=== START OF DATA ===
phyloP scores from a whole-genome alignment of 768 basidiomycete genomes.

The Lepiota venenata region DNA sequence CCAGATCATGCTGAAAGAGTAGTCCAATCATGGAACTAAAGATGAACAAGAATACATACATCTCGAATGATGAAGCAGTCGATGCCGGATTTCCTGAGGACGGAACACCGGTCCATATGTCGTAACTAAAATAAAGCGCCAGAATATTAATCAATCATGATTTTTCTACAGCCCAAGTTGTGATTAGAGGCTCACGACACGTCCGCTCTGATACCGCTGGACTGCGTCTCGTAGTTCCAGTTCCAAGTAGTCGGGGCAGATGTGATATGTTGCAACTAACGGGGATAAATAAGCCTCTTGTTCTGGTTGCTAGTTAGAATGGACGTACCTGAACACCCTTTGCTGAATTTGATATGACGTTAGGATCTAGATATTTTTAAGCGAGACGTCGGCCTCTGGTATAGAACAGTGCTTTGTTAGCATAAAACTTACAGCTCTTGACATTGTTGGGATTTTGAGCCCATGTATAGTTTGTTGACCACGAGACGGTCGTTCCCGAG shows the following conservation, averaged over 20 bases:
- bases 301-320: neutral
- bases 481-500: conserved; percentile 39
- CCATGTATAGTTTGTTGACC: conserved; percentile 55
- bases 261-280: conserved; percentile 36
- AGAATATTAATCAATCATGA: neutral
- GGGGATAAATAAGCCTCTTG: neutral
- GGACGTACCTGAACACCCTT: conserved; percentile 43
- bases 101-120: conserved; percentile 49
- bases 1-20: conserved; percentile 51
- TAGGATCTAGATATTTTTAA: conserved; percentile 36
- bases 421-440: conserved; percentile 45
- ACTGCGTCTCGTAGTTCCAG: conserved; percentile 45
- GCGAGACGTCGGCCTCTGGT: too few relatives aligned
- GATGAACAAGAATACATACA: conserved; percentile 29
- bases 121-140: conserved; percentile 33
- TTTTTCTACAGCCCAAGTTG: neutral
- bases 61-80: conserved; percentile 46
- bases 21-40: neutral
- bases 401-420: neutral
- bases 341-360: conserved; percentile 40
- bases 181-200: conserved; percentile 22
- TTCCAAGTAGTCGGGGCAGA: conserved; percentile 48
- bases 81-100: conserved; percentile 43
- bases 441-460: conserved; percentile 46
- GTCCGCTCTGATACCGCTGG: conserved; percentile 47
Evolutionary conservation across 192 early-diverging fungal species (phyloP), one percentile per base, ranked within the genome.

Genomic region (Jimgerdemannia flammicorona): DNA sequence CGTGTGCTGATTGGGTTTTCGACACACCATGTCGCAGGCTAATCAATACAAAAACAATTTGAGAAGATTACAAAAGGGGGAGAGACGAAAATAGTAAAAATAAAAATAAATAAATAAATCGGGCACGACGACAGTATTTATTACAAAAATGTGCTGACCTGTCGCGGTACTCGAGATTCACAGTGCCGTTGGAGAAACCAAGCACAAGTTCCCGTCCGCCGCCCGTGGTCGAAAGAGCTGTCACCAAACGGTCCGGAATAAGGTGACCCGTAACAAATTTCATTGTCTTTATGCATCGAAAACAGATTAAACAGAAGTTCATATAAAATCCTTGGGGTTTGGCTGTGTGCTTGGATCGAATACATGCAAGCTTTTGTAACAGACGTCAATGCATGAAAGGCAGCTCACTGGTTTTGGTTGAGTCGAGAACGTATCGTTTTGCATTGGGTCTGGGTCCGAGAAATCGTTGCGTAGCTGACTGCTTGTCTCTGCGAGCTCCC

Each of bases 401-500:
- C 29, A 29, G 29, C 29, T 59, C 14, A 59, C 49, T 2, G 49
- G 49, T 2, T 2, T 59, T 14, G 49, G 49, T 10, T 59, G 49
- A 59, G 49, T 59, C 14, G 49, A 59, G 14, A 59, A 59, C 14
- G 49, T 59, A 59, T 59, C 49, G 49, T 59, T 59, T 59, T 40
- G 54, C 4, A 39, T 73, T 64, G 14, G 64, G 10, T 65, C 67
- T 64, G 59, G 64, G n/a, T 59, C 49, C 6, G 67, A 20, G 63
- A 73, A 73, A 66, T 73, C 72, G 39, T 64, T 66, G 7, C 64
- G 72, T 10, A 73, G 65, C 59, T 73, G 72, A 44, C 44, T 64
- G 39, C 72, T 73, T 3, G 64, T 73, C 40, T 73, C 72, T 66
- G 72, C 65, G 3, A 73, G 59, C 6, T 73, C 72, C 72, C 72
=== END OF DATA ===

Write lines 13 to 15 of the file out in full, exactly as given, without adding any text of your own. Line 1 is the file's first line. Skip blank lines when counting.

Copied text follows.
- bases 421-440: conserved; percentile 45
- ACTGCGTCTCGTAGTTCCAG: conserved; percentile 45
- GCGAGACGTCGGCCTCTGGT: too few relatives aligned